To the editor:
The school we dream of is full of counselors and teachers who all know our names and treat us with respect. Our classes would be engaging and interactive. One period a day would just be therapy or open time. And everyone would have all the food they need – and maybe even a Starbucks!
But the school we actually attend has school resource officers, and now metal detectors, that intimidate and don’t make us feel welcomed. Students don’t have an outlet for all that they are going through. We don’t have guidance or support on healthy ways to resolve conflict. Many adults don’t treat students equally – including our SROs. We feel tired, under pressure, and don’t feel like our mental health needs are met. For a while, we didn’t even know we had a school psychologist.
In 2021, young people from Tenants and Workers United won a victory when the Alexandria City Council voted to divest nearly $800,000 in funding for school police, and to reinvest those funds into mental health resources. It was the first time that local leaders were listening to students’ needs.
Yet almost immediately, city leadership retreated from this commitment. Earlier this year, the Alexandria School Board continued to retreat from this commitment to young people when it approved a proposed budget for the 2024 school year that includes minor increases in funding for student mental health supports and restorative practices.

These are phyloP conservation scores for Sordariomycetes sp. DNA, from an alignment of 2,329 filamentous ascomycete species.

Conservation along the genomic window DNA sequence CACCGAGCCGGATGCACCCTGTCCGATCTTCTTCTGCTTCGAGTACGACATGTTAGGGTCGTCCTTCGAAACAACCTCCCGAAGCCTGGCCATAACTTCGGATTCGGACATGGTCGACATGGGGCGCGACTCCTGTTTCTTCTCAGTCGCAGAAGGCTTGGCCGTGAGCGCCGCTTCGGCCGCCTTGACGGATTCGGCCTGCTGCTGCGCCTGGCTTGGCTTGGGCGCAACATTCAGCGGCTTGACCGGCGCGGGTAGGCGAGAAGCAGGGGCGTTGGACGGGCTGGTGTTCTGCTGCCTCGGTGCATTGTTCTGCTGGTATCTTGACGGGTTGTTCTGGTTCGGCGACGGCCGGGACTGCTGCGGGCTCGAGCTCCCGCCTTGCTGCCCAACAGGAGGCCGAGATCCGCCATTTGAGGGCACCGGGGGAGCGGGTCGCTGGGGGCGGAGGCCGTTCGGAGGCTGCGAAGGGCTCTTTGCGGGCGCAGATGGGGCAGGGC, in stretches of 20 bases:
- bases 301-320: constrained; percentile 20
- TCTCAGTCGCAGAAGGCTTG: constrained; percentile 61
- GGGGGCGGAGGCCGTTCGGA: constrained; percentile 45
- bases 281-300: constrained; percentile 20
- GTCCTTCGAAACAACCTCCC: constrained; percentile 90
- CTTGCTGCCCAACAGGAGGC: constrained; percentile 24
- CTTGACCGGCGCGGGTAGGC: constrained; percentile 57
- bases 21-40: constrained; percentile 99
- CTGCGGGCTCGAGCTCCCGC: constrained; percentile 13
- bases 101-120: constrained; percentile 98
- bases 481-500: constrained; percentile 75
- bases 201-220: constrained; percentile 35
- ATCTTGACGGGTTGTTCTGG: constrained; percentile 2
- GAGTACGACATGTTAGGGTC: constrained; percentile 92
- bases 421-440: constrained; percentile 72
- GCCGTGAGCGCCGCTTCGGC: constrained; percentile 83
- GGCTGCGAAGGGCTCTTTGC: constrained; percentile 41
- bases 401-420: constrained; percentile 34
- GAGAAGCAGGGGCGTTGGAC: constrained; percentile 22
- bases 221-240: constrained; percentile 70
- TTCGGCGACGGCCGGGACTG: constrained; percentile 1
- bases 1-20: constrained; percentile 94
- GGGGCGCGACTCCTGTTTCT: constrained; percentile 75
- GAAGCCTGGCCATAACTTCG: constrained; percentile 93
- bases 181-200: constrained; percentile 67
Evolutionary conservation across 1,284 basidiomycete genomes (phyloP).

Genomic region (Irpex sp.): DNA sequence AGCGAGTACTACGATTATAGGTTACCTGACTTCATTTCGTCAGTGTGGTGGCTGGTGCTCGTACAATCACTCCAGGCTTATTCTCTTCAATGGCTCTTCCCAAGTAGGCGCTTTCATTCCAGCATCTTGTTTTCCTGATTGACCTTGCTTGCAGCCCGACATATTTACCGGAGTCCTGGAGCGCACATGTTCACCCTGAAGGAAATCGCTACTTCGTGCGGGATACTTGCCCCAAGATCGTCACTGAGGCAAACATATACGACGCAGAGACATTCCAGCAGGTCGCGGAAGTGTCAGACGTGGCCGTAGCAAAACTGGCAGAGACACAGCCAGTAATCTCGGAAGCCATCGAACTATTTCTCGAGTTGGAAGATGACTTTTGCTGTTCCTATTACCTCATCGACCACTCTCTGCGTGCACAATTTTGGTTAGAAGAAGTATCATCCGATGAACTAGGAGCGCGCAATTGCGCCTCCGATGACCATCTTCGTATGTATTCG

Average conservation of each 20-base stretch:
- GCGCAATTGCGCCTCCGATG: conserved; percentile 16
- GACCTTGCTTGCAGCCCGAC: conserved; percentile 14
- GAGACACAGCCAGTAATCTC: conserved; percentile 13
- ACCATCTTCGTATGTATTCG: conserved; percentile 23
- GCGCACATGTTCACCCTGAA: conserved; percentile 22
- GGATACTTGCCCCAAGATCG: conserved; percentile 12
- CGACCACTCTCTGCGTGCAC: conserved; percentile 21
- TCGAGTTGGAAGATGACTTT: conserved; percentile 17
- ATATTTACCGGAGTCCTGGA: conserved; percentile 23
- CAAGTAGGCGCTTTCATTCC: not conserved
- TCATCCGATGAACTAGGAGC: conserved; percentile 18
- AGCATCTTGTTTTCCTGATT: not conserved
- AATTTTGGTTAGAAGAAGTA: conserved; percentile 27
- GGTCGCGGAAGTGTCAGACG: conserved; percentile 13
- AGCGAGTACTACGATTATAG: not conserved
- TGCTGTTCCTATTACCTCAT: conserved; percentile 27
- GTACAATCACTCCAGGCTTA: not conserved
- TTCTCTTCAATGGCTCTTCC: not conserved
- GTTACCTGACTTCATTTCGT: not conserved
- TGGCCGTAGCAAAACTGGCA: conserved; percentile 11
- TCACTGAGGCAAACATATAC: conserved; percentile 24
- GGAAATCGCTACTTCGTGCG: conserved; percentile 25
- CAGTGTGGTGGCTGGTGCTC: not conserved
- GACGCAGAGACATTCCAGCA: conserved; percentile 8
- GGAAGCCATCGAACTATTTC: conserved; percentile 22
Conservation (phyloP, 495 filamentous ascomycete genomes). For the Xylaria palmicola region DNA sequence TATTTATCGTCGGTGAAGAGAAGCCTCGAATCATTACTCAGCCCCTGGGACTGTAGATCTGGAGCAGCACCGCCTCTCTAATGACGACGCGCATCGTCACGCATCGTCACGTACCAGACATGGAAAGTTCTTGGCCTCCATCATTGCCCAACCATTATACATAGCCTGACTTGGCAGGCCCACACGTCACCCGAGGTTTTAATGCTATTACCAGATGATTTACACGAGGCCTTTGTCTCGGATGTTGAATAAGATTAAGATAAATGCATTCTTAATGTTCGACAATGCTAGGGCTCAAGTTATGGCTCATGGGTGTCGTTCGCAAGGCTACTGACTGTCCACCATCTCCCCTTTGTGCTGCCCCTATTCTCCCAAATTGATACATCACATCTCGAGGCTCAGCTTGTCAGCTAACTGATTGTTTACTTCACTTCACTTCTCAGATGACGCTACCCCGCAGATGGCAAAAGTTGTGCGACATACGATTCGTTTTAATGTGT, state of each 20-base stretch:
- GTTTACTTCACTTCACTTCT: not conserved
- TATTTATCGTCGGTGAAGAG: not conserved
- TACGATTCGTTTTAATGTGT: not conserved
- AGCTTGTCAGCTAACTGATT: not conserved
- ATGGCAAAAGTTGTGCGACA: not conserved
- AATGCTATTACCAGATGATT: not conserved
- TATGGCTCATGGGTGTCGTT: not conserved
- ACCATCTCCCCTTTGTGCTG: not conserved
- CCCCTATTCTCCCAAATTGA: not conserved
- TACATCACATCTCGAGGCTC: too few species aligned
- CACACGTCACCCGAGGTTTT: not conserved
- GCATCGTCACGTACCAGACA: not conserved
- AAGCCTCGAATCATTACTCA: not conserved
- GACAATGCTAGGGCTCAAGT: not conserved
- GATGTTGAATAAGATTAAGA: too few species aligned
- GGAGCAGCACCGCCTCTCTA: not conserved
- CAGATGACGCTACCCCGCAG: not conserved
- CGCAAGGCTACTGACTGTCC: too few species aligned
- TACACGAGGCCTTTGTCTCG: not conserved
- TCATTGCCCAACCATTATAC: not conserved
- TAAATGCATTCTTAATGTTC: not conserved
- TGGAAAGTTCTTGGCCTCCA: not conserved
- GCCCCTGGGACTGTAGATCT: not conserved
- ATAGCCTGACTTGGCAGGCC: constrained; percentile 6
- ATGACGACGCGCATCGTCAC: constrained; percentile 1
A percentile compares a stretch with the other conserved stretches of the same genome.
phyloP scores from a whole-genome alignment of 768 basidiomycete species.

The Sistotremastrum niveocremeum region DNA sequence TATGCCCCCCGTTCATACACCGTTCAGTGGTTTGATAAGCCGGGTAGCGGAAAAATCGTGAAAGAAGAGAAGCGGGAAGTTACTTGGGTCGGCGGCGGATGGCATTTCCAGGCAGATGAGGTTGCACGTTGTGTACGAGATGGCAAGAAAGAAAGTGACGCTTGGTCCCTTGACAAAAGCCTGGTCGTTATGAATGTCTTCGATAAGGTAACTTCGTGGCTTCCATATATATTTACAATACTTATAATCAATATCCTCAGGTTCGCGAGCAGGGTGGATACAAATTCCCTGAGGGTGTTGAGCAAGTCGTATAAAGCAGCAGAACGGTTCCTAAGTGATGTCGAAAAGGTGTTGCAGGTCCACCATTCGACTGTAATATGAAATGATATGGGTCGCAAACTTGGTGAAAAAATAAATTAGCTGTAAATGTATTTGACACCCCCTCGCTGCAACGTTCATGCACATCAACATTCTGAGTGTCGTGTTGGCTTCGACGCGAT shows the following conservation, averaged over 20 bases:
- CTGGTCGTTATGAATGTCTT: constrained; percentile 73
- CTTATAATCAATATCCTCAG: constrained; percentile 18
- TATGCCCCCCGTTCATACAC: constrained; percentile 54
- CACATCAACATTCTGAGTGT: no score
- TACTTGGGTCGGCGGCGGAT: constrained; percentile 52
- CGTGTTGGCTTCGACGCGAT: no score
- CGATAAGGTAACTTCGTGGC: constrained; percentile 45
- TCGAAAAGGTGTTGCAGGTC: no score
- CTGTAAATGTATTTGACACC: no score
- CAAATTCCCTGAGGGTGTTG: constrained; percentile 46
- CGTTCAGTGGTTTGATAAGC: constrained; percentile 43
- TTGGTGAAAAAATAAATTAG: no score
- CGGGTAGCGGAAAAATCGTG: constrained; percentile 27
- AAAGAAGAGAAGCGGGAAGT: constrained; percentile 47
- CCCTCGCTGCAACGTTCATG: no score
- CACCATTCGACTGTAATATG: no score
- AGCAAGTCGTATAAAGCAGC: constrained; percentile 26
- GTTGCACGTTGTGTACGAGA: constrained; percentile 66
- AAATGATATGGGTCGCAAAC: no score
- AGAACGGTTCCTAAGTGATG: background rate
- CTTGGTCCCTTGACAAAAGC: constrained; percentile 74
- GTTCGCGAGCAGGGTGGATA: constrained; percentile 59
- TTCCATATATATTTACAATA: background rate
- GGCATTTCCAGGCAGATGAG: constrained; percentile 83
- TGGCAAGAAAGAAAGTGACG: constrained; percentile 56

At the same time, the board approved funding for security guards and metal detectors and adopted a recommendation that the city fund school police. It is a betrayal of the promises they made to us, our families and our communities.
ACPS currently funds only one full-time staff member to implement restorative practices for its 16,000 students. While we are grateful ACPS is adding another restorative practices staff member in the FY24 budget, we demand at least five. And that’s not all we think our district should be doing: we want at least 10 new school psychologists.
Everyone should know we have these resources, and everyone should have access to them. Students deserve more resources and trusted adults to lean on, and an environment where we won’t be immediately punished or arrested for making mistakes as kids. However, this budget does not reflect that.
We demand our city leadership remove police from schools and instead put more resources into trusted adults, restorative practices and mental health services. We deserve changes that will make us feel safe and welcomed every day. The school board can help change this, but only if they hear us and implement holistic changes.
We are tired of people overlooking us because we are young, but know all the ways our schools are actually not safe. What our school and city are funding – school resource officers, metal detectors and other security – are Band-Aids and don’t actually help us.
There has to be another way. Schools should listen to and work with young people like us, parents and community members to make schools a safe and welcoming place. We are here every day to learn and grow. That’s only possible if our leadership invests in young people, not police.
-Akilah and Jordan, Alexandria City High School